I've had many clients who had hypothyroidism and it takes more effort for them to lose, however it still does boil down to CICO. Some are good at finding the "groove" that works for them, while others struggled to find consistency. Because each individual lives differently than someone else, there are so many variables that can affect how weight loss happens with hypothyroidism, but there is ALWAYS a way for it to happen. It may come down to how one exercises to burn calories as well as what deficit they may need to be at. Many times it's a trial and error shot. I've sometimes had to try 2-3 approaches to find out what may work best for a client.

    Accounts are being hacked. They take your profile picture and your name to create a new FB account. Then they ask your friends to add. Your friends think it's you and accept. From that moment , they can write whatever they want under your name!!! Please DO NOT accept a 2nd invitation from me!!! Copy this on your wall so your friends can see & be warned.

    No it definitely wasn't here. I've only had good experiences here, personally. That's why I felt like I could get some human replies to this.

    Your wife sounds pretty similar to my FIL, he's overweight but not obese and has had half his thyroid removed. I'll just stick to my guns, then, next time this gets brought up, thank you!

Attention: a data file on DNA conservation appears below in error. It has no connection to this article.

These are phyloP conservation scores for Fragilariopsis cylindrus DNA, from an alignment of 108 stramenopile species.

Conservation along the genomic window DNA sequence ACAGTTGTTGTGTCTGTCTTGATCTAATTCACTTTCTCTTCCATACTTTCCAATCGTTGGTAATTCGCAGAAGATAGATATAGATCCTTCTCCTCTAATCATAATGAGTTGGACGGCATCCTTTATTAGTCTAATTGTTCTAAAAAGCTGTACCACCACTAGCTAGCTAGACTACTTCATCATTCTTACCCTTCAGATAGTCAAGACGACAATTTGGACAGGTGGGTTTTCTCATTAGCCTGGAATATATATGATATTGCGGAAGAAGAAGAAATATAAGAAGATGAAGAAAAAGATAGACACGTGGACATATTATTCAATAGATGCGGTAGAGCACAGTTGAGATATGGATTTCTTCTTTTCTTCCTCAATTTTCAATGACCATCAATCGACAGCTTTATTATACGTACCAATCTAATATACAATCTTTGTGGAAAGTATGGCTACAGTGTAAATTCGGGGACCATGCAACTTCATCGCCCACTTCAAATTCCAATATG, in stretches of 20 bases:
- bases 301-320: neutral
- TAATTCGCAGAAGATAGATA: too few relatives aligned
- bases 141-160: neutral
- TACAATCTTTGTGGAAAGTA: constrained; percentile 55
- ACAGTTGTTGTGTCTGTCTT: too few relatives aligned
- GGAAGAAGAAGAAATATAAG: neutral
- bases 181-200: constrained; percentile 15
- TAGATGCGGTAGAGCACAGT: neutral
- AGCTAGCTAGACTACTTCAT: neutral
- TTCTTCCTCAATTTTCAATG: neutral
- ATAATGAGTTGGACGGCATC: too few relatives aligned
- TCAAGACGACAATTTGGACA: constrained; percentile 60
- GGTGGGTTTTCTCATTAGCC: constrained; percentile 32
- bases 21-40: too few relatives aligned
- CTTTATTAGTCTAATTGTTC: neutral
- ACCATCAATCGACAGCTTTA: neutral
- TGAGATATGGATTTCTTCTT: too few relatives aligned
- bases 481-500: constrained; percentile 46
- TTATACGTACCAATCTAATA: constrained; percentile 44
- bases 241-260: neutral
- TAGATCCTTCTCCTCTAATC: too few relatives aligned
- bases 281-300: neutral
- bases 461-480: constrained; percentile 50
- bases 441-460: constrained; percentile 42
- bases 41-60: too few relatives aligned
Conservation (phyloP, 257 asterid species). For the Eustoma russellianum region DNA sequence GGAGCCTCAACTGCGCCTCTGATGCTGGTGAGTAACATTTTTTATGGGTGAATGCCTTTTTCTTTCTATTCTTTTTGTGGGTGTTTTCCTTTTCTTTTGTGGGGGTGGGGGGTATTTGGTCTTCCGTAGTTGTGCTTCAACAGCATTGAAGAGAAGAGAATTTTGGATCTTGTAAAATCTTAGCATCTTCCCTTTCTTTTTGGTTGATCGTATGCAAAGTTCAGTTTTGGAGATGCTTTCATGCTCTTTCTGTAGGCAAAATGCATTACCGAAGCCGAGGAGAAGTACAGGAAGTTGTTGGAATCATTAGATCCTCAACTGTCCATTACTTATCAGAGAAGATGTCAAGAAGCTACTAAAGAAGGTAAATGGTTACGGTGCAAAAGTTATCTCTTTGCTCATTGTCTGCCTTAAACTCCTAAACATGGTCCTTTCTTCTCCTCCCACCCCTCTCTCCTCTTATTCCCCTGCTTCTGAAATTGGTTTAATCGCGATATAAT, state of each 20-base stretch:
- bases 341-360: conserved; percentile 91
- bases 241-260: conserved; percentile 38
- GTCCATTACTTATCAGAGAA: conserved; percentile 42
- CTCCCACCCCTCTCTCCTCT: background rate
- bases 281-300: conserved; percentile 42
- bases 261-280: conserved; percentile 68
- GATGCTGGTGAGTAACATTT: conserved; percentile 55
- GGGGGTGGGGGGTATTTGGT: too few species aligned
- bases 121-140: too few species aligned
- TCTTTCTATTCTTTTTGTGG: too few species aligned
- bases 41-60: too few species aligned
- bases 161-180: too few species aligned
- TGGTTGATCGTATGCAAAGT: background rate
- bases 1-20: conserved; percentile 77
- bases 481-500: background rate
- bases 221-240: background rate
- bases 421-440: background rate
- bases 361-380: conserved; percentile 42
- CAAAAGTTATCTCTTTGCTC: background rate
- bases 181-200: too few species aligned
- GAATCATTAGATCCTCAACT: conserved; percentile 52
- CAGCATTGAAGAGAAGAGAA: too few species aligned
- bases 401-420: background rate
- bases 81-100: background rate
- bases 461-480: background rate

• TraceyKakes
    TraceyKakes Posts: 37 Member
    I have that all the time. Every time someone sees me tracking my food or losing weight they give me their two cents on what works and what to do. Even though I have something that's working for me I smile and listen to them with an open mind because you can always learn something. It can be annoying but there's no harm in hearing someone out, then not following their advice anyways.
  • lilmisstata
    lilmisstata Posts: 12 Member
    Ashtoretet wrote: »
    Nachise wrote: »

    The thing is I was asking these questions to combat my FIL's faulty logic regarding his condition. His girlfriend takes him to non-Western doctors who put him on all of these absurdly restrictive diets. He's 60 and on synthroid but still believes he's insulin resistant and that it foils all his attempts at weight loss. I've told him before that calories are what matters but it didn't faze him, hence why I wanted some more in-depth answer that specifically says neither of these things matter. But apparently it was too much to ask.

    I am insulin resistant AND I have Hypothyroidism. It doesn't mean it's impossible to lose weight, but it is twice as hard. The fact that he is 60 also means that his metabolism has naturally slowed down due to age + the hypothyroidism.

    I am embarrassed to say that this isn't my first time losing weight. I I had lost 67 lbs and kept it off for about 5-6 years. Then I got too busy...and stopped going to the gym and started eating a lot of foods out of convenience rather than health because I was too tired or busy to cook. There were many other excuses along the way along with a pregnancy that I never lost weight after. But the point is that...gradually the weight came back. For the last 4 years I have been the same weight so the weight gain had stopped but I could NOT lose it. WOW has it been hard!